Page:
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Matthew 5:22 New International Version

But I tell you that anyone who is angry with a brother or sister will be subject to judgment. Again, anyone who says to a brother or sister, ‘Raca,’ is answerable to the court. And anyone who says, ‘You fool!’ will be in danger of the fire of hell.

English Standard Version

But I say to you that everyone who is angry with his brother will be liable to judgment; whoever insults his brother will be liable to the council; and whoever says, ‘You fool!’ will be liable to the hell of fire.

Berean Study Bible

But I tell you that anyone who is angry with his brother will be subject to judgment. Again, anyone who says to his brother, ‘Raca,’ will be subject to the Sanhedrin. But anyone who says, ‘You fool!’ will be subject to the fire of hell.

NASB 1995

“But I say to you that everyone who is angry with his brother shall be guilty before the court; and whoever says to his brother, ‘You good-for-nothing,’ shall be guilty before the supreme court; and whoever says, ‘You fool,’ shall be guilty enough to go into the fiery hell.

NASB seems to give more degree of certainty of the hellish outcome than NIV. What is the proper translation?

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  • KJV has “without cause” in Mat 5:22. That has to be important because Jesus himself called people “fools” a couple of times. In Luke 11:40 he says it to the Pharisees and in Luke 24:25 he says it to the disciples. – Constantthin Jul 2 at 23:41
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Here is my translation of Matt 5:22 with the parallel structure highlighted:

But I say to you:

  • everyone being angry with his brother will be liable to the judgement
  • but whoever shall say to his brother, "Raka" will be liable to the Sanhedrin
  • but whoever shall say "Fool" will be liable to the Gehenna of fire

The matter at issue here is the Greek adjective ἔνοχος (enochos) translated "liable" three times above. The word only occurs 10 times in the NT, Matt 5:21, 22 (three times), 26:66, Mark 3:29, 14:64, 1 Cor 11:27, Heb 2:15, James 2:10.

BDAG gives this meaning:

  1. pertaining to being held in or constrained, subject to, eg, Heb 2:15
  2. pertaining to being required to give an account for something held against one, liable, answerable, guilty, eg, (a) with dative: Matt 5:21, 22; (b) with genitive: Matt 26:66, Mark 14:64 3:29; etc.

Thus, Jesus' three-fold statement of consequences is just that - a statement that the consequences of these actions makes one culpable and required to give an account and so defend oneself.

This is in stark contrast to Jesus' statement in John 5:24 -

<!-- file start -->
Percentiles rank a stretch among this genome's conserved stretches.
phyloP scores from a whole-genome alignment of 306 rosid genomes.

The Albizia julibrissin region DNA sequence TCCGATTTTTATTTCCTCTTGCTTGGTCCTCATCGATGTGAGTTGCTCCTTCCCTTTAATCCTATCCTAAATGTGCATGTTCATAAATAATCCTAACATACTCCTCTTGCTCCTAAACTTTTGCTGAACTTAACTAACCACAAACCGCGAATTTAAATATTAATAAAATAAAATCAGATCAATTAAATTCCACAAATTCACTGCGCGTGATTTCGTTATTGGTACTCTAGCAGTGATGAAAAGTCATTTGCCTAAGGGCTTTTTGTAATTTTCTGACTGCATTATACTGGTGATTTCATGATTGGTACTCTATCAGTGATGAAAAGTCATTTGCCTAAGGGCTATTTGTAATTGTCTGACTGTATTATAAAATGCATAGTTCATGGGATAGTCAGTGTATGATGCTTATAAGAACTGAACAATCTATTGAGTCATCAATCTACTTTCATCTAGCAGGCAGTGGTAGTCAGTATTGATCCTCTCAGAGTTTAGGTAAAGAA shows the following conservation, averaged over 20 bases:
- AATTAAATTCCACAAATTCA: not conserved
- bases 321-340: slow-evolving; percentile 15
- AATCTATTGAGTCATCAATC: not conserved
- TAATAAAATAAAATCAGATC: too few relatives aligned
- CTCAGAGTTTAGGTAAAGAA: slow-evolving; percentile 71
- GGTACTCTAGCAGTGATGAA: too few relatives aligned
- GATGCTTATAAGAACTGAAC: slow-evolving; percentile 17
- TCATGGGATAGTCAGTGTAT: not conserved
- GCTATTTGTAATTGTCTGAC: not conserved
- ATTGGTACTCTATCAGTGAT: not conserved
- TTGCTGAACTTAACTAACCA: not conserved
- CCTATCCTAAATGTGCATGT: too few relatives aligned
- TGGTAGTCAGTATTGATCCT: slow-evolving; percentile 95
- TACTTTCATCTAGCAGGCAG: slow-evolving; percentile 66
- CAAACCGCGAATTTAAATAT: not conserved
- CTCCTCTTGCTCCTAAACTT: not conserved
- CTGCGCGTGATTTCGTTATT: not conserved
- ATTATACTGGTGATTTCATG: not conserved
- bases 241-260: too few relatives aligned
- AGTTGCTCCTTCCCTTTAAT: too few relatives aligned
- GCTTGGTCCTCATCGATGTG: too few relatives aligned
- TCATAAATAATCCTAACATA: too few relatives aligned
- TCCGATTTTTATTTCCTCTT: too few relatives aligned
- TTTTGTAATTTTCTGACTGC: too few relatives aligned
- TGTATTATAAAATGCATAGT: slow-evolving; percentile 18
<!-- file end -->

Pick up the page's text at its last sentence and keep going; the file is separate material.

Truly, truly, I tell you, whoever hears My word and believes Him who sent Me has eternal life and will not come under judgment. Indeed, he has crossed over from death to life.

Thus, Jesus is giving good advice - we cannot and will be unable to defend ourselves in any heavenly judgement. The only way to avoid this is to trust Jesus and the problem of judgement is removed. Then (back to Matt 5), when we become followers of Jesus, we will want to reconcile with our enemies:

Matt 5:23 - So if you are offering your gift at the altar and there remember that your brother has something against you, leave your gift there before the altar. First go and be reconciled to your brother; then come and offer your gift.

The Expositor's Greek Testament offers this comment on Matt 5:22 -

Matthew 5:22. ἐγὼ δὲ λέγω ὑμῖν. Christ supplies the defect, as a painter fills in a rude outline of a picture (σκιαγραφίαν), says Theophy. He goes back on the roots of crime in the feelings: anger, contempt, etc.—πᾶς … αὐτοῦ. Every one; universal interdict of angry passion.—ἀδελφῷ: not in blood (the classical meaning) or in faith, but by common humanity. The implied doctrine is that every man is my brother; companion doctrine to the universal Fatherhood of God (Matthew 5:45).—εἰκῆ is of course a gloss; qualification of the interdict against anger may be required, but it was not Christ’s habit to supply qualifications. His aim was to impress the main idea, anger a deadly sin.—κρίσει, here as in Matthew 5:21. The reference is to the provincial court of seven (Deuteronomy 16:18, 2 Chronicles 19:5, Joseph. Ant. iv. 8, 14) possessing power to punish capital offences by the sword. Christ’s words are of course not to be taken literally as if He were enacting that the angry man be tried as a criminal. So understood He would be simply introducing an extension of legalism. He deserves to go before the seven, He says, meaning he is as great an offender as the homicide who is actually tried by them.

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